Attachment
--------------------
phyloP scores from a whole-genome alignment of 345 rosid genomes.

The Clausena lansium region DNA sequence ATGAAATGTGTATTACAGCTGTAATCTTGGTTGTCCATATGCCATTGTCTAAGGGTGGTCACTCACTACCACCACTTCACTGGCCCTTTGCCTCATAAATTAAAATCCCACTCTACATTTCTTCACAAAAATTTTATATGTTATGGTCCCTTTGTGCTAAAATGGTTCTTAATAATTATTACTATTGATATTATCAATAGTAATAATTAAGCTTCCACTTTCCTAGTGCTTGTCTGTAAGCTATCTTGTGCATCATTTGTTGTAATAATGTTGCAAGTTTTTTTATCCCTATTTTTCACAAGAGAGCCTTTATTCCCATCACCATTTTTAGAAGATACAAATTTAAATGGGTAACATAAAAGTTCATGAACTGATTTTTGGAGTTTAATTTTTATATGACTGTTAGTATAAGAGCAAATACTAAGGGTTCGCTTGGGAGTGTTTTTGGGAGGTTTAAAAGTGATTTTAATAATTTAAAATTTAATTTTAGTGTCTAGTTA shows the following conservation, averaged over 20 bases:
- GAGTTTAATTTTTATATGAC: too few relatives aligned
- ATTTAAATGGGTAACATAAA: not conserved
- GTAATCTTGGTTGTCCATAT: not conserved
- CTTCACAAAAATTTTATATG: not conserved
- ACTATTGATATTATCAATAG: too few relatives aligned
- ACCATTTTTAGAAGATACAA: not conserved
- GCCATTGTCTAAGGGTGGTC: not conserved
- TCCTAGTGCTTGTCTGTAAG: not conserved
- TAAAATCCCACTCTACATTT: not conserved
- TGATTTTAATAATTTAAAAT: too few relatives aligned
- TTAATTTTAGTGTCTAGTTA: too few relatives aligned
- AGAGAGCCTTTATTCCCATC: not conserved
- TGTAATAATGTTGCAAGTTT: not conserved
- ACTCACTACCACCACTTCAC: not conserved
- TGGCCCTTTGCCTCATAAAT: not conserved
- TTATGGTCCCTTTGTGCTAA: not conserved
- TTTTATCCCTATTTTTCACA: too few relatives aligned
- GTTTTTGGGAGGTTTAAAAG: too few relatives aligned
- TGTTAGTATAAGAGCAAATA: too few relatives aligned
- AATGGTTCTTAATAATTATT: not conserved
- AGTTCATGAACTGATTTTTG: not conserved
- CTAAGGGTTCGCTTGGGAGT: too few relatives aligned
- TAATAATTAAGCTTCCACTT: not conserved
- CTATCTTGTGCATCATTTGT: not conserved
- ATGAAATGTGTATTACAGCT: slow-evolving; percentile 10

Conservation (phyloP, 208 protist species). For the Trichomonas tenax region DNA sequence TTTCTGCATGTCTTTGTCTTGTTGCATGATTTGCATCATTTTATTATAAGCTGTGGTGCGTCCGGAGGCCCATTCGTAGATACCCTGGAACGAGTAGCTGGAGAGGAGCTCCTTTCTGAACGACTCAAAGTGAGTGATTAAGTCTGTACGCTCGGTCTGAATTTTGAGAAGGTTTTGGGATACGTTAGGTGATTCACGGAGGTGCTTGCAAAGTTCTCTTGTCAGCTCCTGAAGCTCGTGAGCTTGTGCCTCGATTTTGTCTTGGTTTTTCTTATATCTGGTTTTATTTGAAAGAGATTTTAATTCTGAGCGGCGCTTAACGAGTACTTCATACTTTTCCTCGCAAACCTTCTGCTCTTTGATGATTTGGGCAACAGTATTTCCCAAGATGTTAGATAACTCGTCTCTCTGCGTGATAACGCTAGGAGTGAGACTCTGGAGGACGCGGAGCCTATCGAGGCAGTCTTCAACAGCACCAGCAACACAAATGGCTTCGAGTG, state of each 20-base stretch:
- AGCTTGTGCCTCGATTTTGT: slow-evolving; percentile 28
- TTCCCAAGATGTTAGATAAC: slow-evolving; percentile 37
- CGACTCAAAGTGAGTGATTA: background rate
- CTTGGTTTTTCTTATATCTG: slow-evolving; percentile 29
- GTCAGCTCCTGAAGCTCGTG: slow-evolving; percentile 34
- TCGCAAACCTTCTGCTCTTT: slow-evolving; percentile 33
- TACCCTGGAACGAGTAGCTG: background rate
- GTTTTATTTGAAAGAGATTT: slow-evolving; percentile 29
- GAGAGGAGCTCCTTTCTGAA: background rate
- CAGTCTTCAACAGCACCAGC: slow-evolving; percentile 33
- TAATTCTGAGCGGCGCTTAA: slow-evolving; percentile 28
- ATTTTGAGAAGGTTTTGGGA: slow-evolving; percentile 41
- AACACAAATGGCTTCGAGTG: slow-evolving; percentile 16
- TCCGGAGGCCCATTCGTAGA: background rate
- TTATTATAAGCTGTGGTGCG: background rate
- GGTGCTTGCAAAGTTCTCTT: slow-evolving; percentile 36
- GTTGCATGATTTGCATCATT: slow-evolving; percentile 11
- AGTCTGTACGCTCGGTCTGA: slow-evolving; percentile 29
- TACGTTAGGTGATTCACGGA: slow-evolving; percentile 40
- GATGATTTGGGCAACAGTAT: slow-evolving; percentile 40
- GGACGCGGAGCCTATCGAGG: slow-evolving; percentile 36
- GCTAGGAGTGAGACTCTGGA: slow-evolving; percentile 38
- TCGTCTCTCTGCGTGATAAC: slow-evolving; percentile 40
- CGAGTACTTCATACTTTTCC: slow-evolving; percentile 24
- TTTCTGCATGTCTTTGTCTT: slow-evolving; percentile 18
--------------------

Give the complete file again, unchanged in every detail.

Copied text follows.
phyloP scores from a whole-genome alignment of 345 rosid genomes.

The Clausena lansium region DNA sequence ATGAAATGTGTATTACAGCTGTAATCTTGGTTGTCCATATGCCATTGTCTAAGGGTGGTCACTCACTACCACCACTTCACTGGCCCTTTGCCTCATAAATTAAAATCCCACTCTACATTTCTTCACAAAAATTTTATATGTTATGGTCCCTTTGTGCTAAAATGGTTCTTAATAATTATTACTATTGATATTATCAATAGTAATAATTAAGCTTCCACTTTCCTAGTGCTTGTCTGTAAGCTATCTTGTGCATCATTTGTTGTAATAATGTTGCAAGTTTTTTTATCCCTATTTTTCACAAGAGAGCCTTTATTCCCATCACCATTTTTAGAAGATACAAATTTAAATGGGTAACATAAAAGTTCATGAACTGATTTTTGGAGTTTAATTTTTATATGACTGTTAGTATAAGAGCAAATACTAAGGGTTCGCTTGGGAGTGTTTTTGGGAGGTTTAAAAGTGATTTTAATAATTTAAAATTTAATTTTAGTGTCTAGTTA shows the following conservation, averaged over 20 bases:
- GAGTTTAATTTTTATATGAC: too few relatives aligned
- ATTTAAATGGGTAACATAAA: not conserved
- GTAATCTTGGTTGTCCATAT: not conserved
- CTTCACAAAAATTTTATATG: not conserved
- ACTATTGATATTATCAATAG: too few relatives aligned
- ACCATTTTTAGAAGATACAA: not conserved
- GCCATTGTCTAAGGGTGGTC: not conserved
- TCCTAGTGCTTGTCTGTAAG: not conserved
- TAAAATCCCACTCTACATTT: not conserved
- TGATTTTAATAATTTAAAAT: too few relatives aligned
- TTAATTTTAGTGTCTAGTTA: too few relatives aligned
- AGAGAGCCTTTATTCCCATC: not conserved
- TGTAATAATGTTGCAAGTTT: not conserved
- ACTCACTACCACCACTTCAC: not conserved
- TGGCCCTTTGCCTCATAAAT: not conserved
- TTATGGTCCCTTTGTGCTAA: not conserved
- TTTTATCCCTATTTTTCACA: too few relatives aligned
- GTTTTTGGGAGGTTTAAAAG: too few relatives aligned
- TGTTAGTATAAGAGCAAATA: too few relatives aligned
- AATGGTTCTTAATAATTATT: not conserved
- AGTTCATGAACTGATTTTTG: not conserved
- CTAAGGGTTCGCTTGGGAGT: too few relatives aligned
- TAATAATTAAGCTTCCACTT: not conserved
- CTATCTTGTGCATCATTTGT: not conserved
- ATGAAATGTGTATTACAGCT: slow-evolving; percentile 10

Conservation (phyloP, 208 protist species). For the Trichomonas tenax region DNA sequence TTTCTGCATGTCTTTGTCTTGTTGCATGATTTGCATCATTTTATTATAAGCTGTGGTGCGTCCGGAGGCCCATTCGTAGATACCCTGGAACGAGTAGCTGGAGAGGAGCTCCTTTCTGAACGACTCAAAGTGAGTGATTAAGTCTGTACGCTCGGTCTGAATTTTGAGAAGGTTTTGGGATACGTTAGGTGATTCACGGAGGTGCTTGCAAAGTTCTCTTGTCAGCTCCTGAAGCTCGTGAGCTTGTGCCTCGATTTTGTCTTGGTTTTTCTTATATCTGGTTTTATTTGAAAGAGATTTTAATTCTGAGCGGCGCTTAACGAGTACTTCATACTTTTCCTCGCAAACCTTCTGCTCTTTGATGATTTGGGCAACAGTATTTCCCAAGATGTTAGATAACTCGTCTCTCTGCGTGATAACGCTAGGAGTGAGACTCTGGAGGACGCGGAGCCTATCGAGGCAGTCTTCAACAGCACCAGCAACACAAATGGCTTCGAGTG, state of each 20-base stretch:
- AGCTTGTGCCTCGATTTTGT: slow-evolving; percentile 28
- TTCCCAAGATGTTAGATAAC: slow-evolving; percentile 37
- CGACTCAAAGTGAGTGATTA: background rate
- CTTGGTTTTTCTTATATCTG: slow-evolving; percentile 29
- GTCAGCTCCTGAAGCTCGTG: slow-evolving; percentile 34
- TCGCAAACCTTCTGCTCTTT: slow-evolving; percentile 33
- TACCCTGGAACGAGTAGCTG: background rate
- GTTTTATTTGAAAGAGATTT: slow-evolving; percentile 29
- GAGAGGAGCTCCTTTCTGAA: background rate
- CAGTCTTCAACAGCACCAGC: slow-evolving; percentile 33
- TAATTCTGAGCGGCGCTTAA: slow-evolving; percentile 28
- ATTTTGAGAAGGTTTTGGGA: slow-evolving; percentile 41
- AACACAAATGGCTTCGAGTG: slow-evolving; percentile 16
- TCCGGAGGCCCATTCGTAGA: background rate
- TTATTATAAGCTGTGGTGCG: background rate
- GGTGCTTGCAAAGTTCTCTT: slow-evolving; percentile 36
- GTTGCATGATTTGCATCATT: slow-evolving; percentile 11
- AGTCTGTACGCTCGGTCTGA: slow-evolving; percentile 29
- TACGTTAGGTGATTCACGGA: slow-evolving; percentile 40
- GATGATTTGGGCAACAGTAT: slow-evolving; percentile 40
- GGACGCGGAGCCTATCGAGG: slow-evolving; percentile 36
- GCTAGGAGTGAGACTCTGGA: slow-evolving; percentile 38
- TCGTCTCTCTGCGTGATAAC: slow-evolving; percentile 40
- CGAGTACTTCATACTTTTCC: slow-evolving; percentile 24
- TTTCTGCATGTCTTTGTCTT: slow-evolving; percentile 18